The Court cited the alleged “understanding” between the old employer and the new employer to honor the old employers noncompetition agreement.  The new employer Creteguard admitted in writing that it entered into this understanding with the old employer, “although [the new employer] believe[d] that non-compete clauses are not legally enforceable here in California,” because the new employer “would like to keep the same respect and understanding with colleagues in the same industry.”

The Court reasoned that this alleged understanding is “tantamount to a no-hire agreement.” Silguero, 2010 WL 2978222, *6.  The Court concluded that such an “understanding” between the new and old employer “would be void and unenforceable under section 16600 because it ‘unfairly limit[s] the mobility of an employee’ and because [the old employer] ‘should not be ‘allowed to accomplish by indirection that which it cannot accomplish directly.’” Silguero, 2010 WL 2978222, *1 (citing VL Systems, Inc. v. Unisen, Inc., 152 Cal. App. 4th 708, 716-17 (2007).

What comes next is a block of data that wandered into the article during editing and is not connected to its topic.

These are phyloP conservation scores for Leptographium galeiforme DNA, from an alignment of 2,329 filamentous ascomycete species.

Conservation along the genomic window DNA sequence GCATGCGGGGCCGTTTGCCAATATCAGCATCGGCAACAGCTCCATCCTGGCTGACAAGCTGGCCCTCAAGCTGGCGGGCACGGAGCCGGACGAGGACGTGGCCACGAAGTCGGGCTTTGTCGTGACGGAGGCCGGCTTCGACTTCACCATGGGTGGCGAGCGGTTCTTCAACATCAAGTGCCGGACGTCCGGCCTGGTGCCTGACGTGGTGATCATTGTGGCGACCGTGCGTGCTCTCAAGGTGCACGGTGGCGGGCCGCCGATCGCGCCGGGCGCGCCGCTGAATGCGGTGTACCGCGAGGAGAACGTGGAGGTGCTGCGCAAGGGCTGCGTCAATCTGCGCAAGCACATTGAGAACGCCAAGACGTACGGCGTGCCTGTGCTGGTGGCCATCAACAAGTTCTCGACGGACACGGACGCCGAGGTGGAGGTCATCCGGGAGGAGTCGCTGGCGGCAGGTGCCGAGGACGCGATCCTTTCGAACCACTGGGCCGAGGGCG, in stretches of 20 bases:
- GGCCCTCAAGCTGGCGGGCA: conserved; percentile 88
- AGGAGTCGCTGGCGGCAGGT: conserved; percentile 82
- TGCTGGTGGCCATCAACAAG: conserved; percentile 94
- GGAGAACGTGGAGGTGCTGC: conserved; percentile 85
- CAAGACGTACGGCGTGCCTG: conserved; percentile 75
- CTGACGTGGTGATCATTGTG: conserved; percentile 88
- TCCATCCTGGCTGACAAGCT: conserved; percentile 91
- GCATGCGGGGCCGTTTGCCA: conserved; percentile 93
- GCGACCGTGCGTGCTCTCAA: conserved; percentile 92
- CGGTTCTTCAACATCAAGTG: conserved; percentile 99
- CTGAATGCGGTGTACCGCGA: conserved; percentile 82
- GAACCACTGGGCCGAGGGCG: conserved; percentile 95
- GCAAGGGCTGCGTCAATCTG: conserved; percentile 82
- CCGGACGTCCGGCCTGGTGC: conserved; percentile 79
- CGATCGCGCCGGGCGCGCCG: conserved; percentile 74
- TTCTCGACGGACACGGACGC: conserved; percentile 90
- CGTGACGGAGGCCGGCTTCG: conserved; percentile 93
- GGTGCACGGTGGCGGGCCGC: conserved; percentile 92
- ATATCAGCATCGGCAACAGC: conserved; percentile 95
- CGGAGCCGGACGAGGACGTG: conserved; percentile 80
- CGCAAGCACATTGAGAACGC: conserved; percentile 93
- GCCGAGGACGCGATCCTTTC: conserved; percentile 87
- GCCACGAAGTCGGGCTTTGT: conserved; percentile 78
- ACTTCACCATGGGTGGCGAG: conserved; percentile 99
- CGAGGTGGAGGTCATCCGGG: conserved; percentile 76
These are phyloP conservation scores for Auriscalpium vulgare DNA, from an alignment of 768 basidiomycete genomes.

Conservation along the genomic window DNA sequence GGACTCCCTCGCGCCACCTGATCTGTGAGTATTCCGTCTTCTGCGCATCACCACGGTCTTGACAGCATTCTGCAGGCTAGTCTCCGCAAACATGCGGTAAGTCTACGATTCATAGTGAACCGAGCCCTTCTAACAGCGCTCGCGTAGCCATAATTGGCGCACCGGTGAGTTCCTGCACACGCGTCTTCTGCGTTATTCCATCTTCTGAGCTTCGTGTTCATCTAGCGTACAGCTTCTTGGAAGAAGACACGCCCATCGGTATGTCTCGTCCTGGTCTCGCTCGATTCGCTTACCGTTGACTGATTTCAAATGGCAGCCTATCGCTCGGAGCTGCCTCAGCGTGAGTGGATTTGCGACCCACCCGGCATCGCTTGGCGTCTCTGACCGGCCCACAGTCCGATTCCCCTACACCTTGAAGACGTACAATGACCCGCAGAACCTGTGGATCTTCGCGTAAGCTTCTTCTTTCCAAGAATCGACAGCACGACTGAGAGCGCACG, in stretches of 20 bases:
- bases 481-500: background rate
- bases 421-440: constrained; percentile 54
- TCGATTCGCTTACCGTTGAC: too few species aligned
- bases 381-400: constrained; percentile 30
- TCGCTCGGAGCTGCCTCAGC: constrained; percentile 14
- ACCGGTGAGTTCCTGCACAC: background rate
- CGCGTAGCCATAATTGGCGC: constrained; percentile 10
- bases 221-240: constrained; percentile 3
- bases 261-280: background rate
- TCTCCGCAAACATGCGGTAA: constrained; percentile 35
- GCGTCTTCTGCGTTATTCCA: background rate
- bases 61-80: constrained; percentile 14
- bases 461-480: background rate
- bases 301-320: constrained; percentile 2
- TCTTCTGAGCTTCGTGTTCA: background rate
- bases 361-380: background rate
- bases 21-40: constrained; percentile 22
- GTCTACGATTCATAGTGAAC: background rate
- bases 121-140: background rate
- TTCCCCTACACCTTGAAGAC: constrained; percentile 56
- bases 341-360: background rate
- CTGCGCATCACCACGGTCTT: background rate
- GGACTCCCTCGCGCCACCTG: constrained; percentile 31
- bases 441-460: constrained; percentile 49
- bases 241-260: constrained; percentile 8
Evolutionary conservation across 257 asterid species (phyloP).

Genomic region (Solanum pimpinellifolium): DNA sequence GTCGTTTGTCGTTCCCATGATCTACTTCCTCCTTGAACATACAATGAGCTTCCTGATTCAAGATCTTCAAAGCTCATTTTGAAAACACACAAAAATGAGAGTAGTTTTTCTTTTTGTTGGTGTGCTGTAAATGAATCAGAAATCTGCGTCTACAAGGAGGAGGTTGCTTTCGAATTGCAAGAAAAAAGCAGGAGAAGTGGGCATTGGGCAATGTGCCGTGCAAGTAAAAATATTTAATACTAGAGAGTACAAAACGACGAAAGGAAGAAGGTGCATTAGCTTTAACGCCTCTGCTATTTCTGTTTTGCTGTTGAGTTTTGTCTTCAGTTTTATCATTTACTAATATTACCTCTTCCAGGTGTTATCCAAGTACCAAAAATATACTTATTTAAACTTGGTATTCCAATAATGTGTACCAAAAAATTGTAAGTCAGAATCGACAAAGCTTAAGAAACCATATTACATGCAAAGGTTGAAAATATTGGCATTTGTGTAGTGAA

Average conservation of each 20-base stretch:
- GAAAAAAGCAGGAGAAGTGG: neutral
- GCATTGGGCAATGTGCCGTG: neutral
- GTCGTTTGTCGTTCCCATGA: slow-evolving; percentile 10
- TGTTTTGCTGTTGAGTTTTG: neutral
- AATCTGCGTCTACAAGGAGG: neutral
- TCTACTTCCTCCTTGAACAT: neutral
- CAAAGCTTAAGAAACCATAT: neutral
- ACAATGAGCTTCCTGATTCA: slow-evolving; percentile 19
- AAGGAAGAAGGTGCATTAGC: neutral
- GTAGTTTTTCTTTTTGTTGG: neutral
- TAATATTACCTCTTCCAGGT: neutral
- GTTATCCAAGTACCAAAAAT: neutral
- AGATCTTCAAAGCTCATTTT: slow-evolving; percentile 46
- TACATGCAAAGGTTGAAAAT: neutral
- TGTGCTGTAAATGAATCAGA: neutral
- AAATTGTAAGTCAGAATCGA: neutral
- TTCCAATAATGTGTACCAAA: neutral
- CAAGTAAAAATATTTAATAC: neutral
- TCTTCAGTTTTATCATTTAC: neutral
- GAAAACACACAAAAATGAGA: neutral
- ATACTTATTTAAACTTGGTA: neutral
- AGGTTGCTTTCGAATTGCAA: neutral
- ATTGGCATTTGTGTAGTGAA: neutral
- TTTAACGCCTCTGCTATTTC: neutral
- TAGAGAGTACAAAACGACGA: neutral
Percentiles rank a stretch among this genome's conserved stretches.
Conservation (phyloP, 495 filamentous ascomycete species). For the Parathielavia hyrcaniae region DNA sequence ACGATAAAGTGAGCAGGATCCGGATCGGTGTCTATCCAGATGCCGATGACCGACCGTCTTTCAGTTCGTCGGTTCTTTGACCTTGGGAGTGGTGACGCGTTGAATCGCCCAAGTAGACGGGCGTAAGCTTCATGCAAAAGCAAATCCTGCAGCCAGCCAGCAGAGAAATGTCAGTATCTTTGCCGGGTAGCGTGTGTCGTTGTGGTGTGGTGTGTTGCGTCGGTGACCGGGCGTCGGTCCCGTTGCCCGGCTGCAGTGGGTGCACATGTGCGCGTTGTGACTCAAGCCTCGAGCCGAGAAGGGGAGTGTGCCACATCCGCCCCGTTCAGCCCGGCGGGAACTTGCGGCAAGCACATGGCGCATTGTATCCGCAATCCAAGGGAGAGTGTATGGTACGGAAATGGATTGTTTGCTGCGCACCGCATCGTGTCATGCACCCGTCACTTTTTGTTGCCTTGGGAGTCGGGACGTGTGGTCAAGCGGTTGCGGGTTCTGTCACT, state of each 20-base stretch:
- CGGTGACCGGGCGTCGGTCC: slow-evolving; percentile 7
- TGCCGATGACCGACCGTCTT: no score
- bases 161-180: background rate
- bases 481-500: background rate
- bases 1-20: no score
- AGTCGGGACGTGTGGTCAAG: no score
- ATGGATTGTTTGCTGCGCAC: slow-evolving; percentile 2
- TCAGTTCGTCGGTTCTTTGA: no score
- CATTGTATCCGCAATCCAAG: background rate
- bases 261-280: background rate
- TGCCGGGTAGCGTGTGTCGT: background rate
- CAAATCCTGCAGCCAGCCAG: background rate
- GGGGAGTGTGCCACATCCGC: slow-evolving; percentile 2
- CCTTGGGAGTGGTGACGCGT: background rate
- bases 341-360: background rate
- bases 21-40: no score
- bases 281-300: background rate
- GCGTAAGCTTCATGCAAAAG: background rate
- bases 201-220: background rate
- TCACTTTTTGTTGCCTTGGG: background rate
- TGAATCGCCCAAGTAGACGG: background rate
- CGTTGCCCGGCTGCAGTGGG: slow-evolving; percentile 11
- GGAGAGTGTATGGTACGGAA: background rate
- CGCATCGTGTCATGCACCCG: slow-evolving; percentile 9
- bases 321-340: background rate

[P]ermitting a Tameny claim against Creteguard under the circumstances of this case furthers the interest of employees in their own mobility and betterment, “‘deemed paramount to the competitive business interests of the employers, where neither the employee nor his new employer has committed any illegal act accompanying the employment change.’” (Dowell v. Biosense Webster, Inc. (2009) 179 Cal.App.4th 564, 575, quoting Diodes, Inc. v. Franzen, supra, 260 Cal.App.2d at p. 255 [in Dowell, both employees and their current employers sued a former employer to invalidate a noncompetition agreement].)  For all of the foregoing reasons, we conclude that Silguero has pleaded a viable Tameny claim against Creteguard predicated on the public policy in section 16600.